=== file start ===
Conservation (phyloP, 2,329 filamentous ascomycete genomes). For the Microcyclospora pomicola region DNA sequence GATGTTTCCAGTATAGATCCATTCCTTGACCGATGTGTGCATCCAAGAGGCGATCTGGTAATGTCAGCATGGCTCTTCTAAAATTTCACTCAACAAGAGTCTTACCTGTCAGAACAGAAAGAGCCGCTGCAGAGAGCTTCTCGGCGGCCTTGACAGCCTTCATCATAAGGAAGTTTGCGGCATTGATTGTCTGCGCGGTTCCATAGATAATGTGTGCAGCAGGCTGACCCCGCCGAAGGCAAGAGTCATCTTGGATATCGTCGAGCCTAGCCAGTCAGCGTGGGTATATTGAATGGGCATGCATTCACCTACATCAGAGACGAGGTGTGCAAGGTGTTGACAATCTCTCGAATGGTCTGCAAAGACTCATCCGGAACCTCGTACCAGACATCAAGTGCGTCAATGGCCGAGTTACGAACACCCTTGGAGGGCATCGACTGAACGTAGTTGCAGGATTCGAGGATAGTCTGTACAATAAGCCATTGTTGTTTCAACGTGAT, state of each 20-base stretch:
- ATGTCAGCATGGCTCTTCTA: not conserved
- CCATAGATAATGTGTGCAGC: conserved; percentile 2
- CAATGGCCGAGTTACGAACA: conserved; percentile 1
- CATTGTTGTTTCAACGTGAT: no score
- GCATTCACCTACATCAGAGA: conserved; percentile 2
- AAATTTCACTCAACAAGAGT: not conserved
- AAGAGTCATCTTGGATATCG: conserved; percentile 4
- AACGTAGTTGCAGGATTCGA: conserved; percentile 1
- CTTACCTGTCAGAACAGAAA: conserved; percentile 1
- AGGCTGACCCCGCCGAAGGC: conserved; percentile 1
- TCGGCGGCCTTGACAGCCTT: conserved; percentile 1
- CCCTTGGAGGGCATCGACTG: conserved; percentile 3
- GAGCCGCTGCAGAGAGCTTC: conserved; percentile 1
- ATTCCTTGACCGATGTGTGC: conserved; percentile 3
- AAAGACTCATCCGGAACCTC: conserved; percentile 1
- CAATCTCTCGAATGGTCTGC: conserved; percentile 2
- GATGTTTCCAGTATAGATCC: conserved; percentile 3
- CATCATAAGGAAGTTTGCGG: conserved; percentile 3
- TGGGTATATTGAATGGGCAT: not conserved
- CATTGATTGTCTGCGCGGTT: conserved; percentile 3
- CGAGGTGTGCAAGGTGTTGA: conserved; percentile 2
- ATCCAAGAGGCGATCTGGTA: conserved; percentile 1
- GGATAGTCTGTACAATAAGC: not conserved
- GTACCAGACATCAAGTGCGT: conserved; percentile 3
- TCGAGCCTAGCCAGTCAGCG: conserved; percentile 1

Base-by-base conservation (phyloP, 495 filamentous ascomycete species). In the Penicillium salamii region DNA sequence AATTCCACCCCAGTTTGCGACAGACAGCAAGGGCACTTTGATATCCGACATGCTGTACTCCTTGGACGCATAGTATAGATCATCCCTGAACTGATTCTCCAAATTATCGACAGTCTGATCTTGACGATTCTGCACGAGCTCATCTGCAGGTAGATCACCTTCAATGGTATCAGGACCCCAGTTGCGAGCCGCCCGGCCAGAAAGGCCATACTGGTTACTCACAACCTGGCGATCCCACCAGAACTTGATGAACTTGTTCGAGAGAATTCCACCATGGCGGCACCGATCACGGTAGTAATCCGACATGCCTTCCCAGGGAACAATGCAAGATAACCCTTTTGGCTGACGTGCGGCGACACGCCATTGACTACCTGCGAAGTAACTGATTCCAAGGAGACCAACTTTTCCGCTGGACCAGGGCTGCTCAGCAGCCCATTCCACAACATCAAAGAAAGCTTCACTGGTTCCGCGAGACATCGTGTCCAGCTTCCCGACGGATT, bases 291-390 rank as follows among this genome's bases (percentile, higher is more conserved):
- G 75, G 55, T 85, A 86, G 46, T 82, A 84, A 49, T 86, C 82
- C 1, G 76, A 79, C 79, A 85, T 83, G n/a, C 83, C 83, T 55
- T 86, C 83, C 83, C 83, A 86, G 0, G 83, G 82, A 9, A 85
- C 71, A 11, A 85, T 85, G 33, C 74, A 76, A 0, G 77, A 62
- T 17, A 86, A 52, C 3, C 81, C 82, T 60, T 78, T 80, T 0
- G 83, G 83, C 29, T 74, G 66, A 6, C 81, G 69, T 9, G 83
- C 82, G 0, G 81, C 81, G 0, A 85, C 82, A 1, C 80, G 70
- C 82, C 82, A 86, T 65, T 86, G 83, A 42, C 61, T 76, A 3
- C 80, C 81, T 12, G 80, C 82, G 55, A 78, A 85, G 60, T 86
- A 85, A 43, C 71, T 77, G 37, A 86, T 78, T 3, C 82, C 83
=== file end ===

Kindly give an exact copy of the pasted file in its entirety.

Conservation (phyloP, 2,329 filamentous ascomycete genomes). For the Microcyclospora pomicola region DNA sequence GATGTTTCCAGTATAGATCCATTCCTTGACCGATGTGTGCATCCAAGAGGCGATCTGGTAATGTCAGCATGGCTCTTCTAAAATTTCACTCAACAAGAGTCTTACCTGTCAGAACAGAAAGAGCCGCTGCAGAGAGCTTCTCGGCGGCCTTGACAGCCTTCATCATAAGGAAGTTTGCGGCATTGATTGTCTGCGCGGTTCCATAGATAATGTGTGCAGCAGGCTGACCCCGCCGAAGGCAAGAGTCATCTTGGATATCGTCGAGCCTAGCCAGTCAGCGTGGGTATATTGAATGGGCATGCATTCACCTACATCAGAGACGAGGTGTGCAAGGTGTTGACAATCTCTCGAATGGTCTGCAAAGACTCATCCGGAACCTCGTACCAGACATCAAGTGCGTCAATGGCCGAGTTACGAACACCCTTGGAGGGCATCGACTGAACGTAGTTGCAGGATTCGAGGATAGTCTGTACAATAAGCCATTGTTGTTTCAACGTGAT, state of each 20-base stretch:
- ATGTCAGCATGGCTCTTCTA: not conserved
- CCATAGATAATGTGTGCAGC: conserved; percentile 2
- CAATGGCCGAGTTACGAACA: conserved; percentile 1
- CATTGTTGTTTCAACGTGAT: no score
- GCATTCACCTACATCAGAGA: conserved; percentile 2
- AAATTTCACTCAACAAGAGT: not conserved
- AAGAGTCATCTTGGATATCG: conserved; percentile 4
- AACGTAGTTGCAGGATTCGA: conserved; percentile 1
- CTTACCTGTCAGAACAGAAA: conserved; percentile 1
- AGGCTGACCCCGCCGAAGGC: conserved; percentile 1
- TCGGCGGCCTTGACAGCCTT: conserved; percentile 1
- CCCTTGGAGGGCATCGACTG: conserved; percentile 3
- GAGCCGCTGCAGAGAGCTTC: conserved; percentile 1
- ATTCCTTGACCGATGTGTGC: conserved; percentile 3
- AAAGACTCATCCGGAACCTC: conserved; percentile 1
- CAATCTCTCGAATGGTCTGC: conserved; percentile 2
- GATGTTTCCAGTATAGATCC: conserved; percentile 3
- CATCATAAGGAAGTTTGCGG: conserved; percentile 3
- TGGGTATATTGAATGGGCAT: not conserved
- CATTGATTGTCTGCGCGGTT: conserved; percentile 3
- CGAGGTGTGCAAGGTGTTGA: conserved; percentile 2
- ATCCAAGAGGCGATCTGGTA: conserved; percentile 1
- GGATAGTCTGTACAATAAGC: not conserved
- GTACCAGACATCAAGTGCGT: conserved; percentile 3
- TCGAGCCTAGCCAGTCAGCG: conserved; percentile 1

Base-by-base conservation (phyloP, 495 filamentous ascomycete species). In the Penicillium salamii region DNA sequence AATTCCACCCCAGTTTGCGACAGACAGCAAGGGCACTTTGATATCCGACATGCTGTACTCCTTGGACGCATAGTATAGATCATCCCTGAACTGATTCTCCAAATTATCGACAGTCTGATCTTGACGATTCTGCACGAGCTCATCTGCAGGTAGATCACCTTCAATGGTATCAGGACCCCAGTTGCGAGCCGCCCGGCCAGAAAGGCCATACTGGTTACTCACAACCTGGCGATCCCACCAGAACTTGATGAACTTGTTCGAGAGAATTCCACCATGGCGGCACCGATCACGGTAGTAATCCGACATGCCTTCCCAGGGAACAATGCAAGATAACCCTTTTGGCTGACGTGCGGCGACACGCCATTGACTACCTGCGAAGTAACTGATTCCAAGGAGACCAACTTTTCCGCTGGACCAGGGCTGCTCAGCAGCCCATTCCACAACATCAAAGAAAGCTTCACTGGTTCCGCGAGACATCGTGTCCAGCTTCCCGACGGATT, bases 291-390 rank as follows among this genome's bases (percentile, higher is more conserved):
- G 75, G 55, T 85, A 86, G 46, T 82, A 84, A 49, T 86, C 82
- C 1, G 76, A 79, C 79, A 85, T 83, G n/a, C 83, C 83, T 55
- T 86, C 83, C 83, C 83, A 86, G 0, G 83, G 82, A 9, A 85
- C 71, A 11, A 85, T 85, G 33, C 74, A 76, A 0, G 77, A 62
- T 17, A 86, A 52, C 3, C 81, C 82, T 60, T 78, T 80, T 0
- G 83, G 83, C 29, T 74, G 66, A 6, C 81, G 69, T 9, G 83
- C 82, G 0, G 81, C 81, G 0, A 85, C 82, A 1, C 80, G 70
- C 82, C 82, A 86, T 65, T 86, G 83, A 42, C 61, T 76, A 3
- C 80, C 81, T 12, G 80, C 82, G 55, A 78, A 85, G 60, T 86
- A 85, A 43, C 71, T 77, G 37, A 86, T 78, T 3, C 82, C 83